All about the inspiration behind the art. Acrylic Paintings, Impressionism, Art, Southern, Modern, Contemporary, Coastal, Flowers, Famous Places, New Orleans, Florida, Gulf Coast, Food, Expressionism, Fauve, Cityscapes, Architecture, Decor, Painting, Beach, Tropical, Seascape, Landscape, Still Life Mona Vivar Fine Art: September 2013

Friday, September 27, 2013

Why I Paint What I Paint

I was in the moment of painting a big bunch of sunflowers the other day when I realized that I love painting gorgeous bright flowers.  I adore the rich, thick, squishy paint as I move it around to form organic shapes.  It makes my mouth water.  I love the complimentary color play of yellow and purple, orange and blue, red and green which shows up so often in floral paintings.  I love a painting that catches my eye and makes me break out into a smile.  Flowers were always my first painting love, and I now find myself full circle painting them again.  They are just one of the many subjects I paint, but I do seem to like them the best. 
I know I will never be accused of furthering the development of the future of art with my paintings.  I will leave that to other artists using other means and messages.  It's okay.
The main thing I must have when I paint something is that I enjoy painting it and that my customers enjoy looking at it.  If I don't enjoy making a painting, that lack of joy will show right through the piece.  I can see it and everyone else can too.  But when my excitement flows through the paint brush it will live forever in the painting.  That's what I want to give my customers.  That's why I paint what I paint.
Copyright Mona Vivar, Sumptuous Sunflowers, 14 inches by 11 inches, acrylic on canvas

Friday, September 20, 2013

Van Gogh's Parents Made Him Read

I am currently reading Van Gogh - The Life by Steven Naifeh and Gregory White Smith.  I recommend this excellent biography as an insightful glimpse of Vincent's life and the times in which he lived.  I am charmed to learn that Van Gogh's parents made him and his siblings read extensively. They read everything from Dickens to fairy tales (but not American cowboy and Indian stories which were deemed to be too stimulating).  Reading was a habit that Van Gogh kept all his life.
This biographical information confirms my own belief that reading lots of books is valuable for all endeavors.  As an artist, I tend to get overly focused on the craft of painting and don't pay much attention to anything else.  Ironically, being too focused reduces imagination and creativity.  Taking time to read something everyday keeps creative energy fresh.  
So I follow the advice given to Vincent.  I read a lot of books.  All kinds of books.  Both fiction and non-fiction.  Van Gogh went from painting fairly dull brownish paintings to the masterful intense yellows and blues of Arles during his short life while keeping to his childhood habit of voracious reading.  Maybe I can grab some of that!  Maybe we all can.
Go read something good and spark your imagination.  
Copyright Mona Vivar 2013, Moonlight Rose, 14 inches by 11 inches, acrylic on canvas  

Friday, September 13, 2013

Five Reasons to Take a Short Break From Your Art Business

If you are a self-employed artist you know that your business can easily consume all your waking moments.  And you also know that home chores can sneak their way into what should be your productive business hours.   It is a delicate balancing act to keep the flow going.  Keeping at it all the time can lead to boredom and dullness for you and your customers.  So take a little break.  It could be a few hours or a few days.  Here's why:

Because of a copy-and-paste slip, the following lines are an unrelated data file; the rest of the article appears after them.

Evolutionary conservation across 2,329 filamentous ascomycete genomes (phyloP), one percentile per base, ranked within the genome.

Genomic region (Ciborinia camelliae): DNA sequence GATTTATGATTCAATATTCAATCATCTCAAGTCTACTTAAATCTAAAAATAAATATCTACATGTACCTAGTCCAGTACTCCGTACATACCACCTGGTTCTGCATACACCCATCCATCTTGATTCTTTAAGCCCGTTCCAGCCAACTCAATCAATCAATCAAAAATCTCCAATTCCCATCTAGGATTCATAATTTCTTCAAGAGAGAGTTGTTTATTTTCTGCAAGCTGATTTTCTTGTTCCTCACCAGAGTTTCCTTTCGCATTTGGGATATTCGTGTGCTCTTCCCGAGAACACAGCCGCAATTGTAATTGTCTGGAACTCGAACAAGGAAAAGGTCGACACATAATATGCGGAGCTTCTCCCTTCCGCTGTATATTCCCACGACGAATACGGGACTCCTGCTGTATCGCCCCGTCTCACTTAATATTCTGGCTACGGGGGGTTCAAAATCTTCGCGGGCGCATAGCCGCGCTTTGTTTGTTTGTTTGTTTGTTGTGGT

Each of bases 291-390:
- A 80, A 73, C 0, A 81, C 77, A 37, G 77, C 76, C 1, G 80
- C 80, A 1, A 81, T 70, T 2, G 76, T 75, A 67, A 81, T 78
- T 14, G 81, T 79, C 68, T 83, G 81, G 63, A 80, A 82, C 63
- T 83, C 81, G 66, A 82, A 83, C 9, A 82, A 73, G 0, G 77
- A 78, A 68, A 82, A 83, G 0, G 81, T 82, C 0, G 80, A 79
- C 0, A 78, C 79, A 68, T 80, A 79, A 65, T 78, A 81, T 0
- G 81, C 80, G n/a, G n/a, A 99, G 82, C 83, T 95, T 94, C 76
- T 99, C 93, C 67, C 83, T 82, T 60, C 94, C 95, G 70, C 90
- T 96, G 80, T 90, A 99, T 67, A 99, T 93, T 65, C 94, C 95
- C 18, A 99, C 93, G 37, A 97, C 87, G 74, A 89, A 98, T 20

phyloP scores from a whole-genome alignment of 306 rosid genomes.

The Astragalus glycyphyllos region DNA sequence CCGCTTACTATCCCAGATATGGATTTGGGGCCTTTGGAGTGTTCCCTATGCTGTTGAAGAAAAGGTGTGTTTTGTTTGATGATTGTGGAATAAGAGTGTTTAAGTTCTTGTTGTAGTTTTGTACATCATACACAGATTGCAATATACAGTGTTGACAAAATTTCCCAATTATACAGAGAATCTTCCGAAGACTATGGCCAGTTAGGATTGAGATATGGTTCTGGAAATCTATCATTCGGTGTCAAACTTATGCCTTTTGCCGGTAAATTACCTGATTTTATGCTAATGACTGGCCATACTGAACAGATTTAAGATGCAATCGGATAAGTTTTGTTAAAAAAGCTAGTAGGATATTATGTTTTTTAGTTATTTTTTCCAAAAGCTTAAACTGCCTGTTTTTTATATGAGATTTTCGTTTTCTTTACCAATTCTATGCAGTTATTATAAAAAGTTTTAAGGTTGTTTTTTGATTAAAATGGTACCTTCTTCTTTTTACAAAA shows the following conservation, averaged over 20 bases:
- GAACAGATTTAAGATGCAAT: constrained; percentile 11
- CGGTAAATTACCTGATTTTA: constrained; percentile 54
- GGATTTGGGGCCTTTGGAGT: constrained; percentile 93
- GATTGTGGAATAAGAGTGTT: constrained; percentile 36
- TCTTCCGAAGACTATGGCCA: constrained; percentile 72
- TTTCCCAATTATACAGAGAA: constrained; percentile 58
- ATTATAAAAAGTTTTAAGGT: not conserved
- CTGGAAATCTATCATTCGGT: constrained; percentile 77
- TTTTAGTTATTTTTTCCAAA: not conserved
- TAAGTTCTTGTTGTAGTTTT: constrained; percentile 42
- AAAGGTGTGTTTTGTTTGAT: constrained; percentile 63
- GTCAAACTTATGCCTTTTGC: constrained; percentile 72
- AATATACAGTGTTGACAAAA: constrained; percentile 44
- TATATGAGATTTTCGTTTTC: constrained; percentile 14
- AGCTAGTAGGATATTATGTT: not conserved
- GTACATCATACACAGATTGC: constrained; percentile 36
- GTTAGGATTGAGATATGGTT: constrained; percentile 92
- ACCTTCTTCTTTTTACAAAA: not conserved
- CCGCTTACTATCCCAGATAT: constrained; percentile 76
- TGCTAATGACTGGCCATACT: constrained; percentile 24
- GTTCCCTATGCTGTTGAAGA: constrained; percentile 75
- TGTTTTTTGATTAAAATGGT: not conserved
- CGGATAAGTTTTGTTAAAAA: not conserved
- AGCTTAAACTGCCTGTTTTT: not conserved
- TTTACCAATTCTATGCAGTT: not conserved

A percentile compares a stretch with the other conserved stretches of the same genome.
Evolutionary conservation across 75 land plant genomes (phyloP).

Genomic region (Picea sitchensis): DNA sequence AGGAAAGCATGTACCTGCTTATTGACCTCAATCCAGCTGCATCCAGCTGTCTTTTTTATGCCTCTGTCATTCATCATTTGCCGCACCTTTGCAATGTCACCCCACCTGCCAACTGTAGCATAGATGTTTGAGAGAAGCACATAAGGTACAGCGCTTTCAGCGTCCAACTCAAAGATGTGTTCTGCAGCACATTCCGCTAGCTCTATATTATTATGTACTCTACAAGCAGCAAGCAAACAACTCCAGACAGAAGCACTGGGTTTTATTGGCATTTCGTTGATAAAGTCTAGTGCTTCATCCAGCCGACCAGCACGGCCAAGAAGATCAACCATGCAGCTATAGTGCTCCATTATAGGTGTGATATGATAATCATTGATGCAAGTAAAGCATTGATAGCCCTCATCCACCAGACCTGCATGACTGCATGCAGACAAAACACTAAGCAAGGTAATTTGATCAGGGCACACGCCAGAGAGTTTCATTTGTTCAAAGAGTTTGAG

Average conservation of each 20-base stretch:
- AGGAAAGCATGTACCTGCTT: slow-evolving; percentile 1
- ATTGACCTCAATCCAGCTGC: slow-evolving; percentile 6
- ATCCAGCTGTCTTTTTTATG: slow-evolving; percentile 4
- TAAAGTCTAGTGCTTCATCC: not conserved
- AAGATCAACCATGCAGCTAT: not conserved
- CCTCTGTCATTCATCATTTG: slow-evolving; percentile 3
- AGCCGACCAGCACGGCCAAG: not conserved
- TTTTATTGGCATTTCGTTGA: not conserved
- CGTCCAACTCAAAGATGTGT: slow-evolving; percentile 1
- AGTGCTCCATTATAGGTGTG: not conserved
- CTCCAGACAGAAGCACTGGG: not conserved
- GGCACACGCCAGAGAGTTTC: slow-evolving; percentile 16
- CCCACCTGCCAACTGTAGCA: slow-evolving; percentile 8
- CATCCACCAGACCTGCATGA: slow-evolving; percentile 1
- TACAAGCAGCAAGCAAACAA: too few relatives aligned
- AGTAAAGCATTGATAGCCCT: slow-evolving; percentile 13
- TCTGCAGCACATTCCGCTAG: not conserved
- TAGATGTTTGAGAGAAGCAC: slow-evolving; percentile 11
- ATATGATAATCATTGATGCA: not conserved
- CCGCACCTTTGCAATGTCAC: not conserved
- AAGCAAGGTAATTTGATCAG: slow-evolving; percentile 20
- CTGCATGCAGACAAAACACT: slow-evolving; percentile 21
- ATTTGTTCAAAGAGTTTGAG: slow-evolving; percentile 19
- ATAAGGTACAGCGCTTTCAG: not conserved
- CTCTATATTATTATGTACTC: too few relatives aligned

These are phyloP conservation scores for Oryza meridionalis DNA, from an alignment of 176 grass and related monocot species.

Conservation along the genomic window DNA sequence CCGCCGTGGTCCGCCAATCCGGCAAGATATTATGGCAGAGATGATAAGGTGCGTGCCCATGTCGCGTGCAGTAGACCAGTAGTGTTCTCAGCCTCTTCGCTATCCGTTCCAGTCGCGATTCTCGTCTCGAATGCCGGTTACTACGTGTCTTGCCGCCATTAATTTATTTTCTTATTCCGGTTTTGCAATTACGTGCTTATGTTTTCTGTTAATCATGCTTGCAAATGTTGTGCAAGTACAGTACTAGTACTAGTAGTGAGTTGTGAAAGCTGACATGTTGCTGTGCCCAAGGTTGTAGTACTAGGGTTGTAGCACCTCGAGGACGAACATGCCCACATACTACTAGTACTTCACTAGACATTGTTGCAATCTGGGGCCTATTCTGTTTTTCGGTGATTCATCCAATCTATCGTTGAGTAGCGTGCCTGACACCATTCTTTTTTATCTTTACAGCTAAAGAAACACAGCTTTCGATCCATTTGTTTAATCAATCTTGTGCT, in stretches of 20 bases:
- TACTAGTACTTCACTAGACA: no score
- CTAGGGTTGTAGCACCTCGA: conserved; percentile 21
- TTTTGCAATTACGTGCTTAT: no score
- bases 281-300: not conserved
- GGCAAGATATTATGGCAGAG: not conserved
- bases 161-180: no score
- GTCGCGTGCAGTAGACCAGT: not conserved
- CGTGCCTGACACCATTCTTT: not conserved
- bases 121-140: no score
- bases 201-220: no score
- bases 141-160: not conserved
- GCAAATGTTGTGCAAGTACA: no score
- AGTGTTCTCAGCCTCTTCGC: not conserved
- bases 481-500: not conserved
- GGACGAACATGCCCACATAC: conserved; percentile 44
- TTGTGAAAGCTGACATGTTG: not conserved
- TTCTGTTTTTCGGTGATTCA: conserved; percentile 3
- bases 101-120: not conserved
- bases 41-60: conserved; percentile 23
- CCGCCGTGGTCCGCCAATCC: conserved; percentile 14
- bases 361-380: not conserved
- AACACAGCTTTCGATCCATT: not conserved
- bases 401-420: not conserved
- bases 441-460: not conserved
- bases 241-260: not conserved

1.  The best ideas frequently come to you when you are doing something other than your business.  I find that the act of driving a car or taking a walk has produced some of my most creative thoughts.
2.  All work and no play makes you irritable and no fun to be around.  Just ask your family and friends.
3.  You never know what new venues for your work will appear if you go somewhere you have not been before.   A trip outside your usual area might uncover a shop or gallery that is looking for work just like yours.
4.  Your body will appreciate the chance to do other things.  Let those shoulders, back, neck, arms, hands and fingers really relax.   You will avoid unnecessary medical bills.
5.  Your creativity needs some stimulus.  We are self-employed artists because we want to create not stagnate. 
I took my own advice this week and spent three days away from my business.  I spent time with family.  I ate birthday cake.  I sat with my husband under moss-laden oak trees and watched kayakers slowly float by roosting white ibises on a shimmering river.  I came back renewed and ready to work.     


Images copyright of Mona Vivar 2013

Friday, September 6, 2013

A Big Thank You to My Customers

Eight months into my year of living dangerously (working as a full time artist) I look back with amazement at the progress I've made.  The fact that I am still painting away is amazing, but even more fabulous is the following:
1.  Sold 213 paintings since January 1 this year.
2.  Became an Ebay "Power Seller" with next designation of "Top Rated Seller" within reach.
3.  Became a regular weekly blogger (even when I thought I might not have enough ideas to write about).
4.  Using Facebook and Twitter on a regular basis.  Pinterest is next.
5.  Painting images of life in the south that my customers recognize as things they love about the south!
I am grateful for all these milestones, but I am most grateful to my wonderful customers.  So THANK YOU!
Mona Vivar, "Night St. Augustine", 11 inches by 14 inches, oil on canvas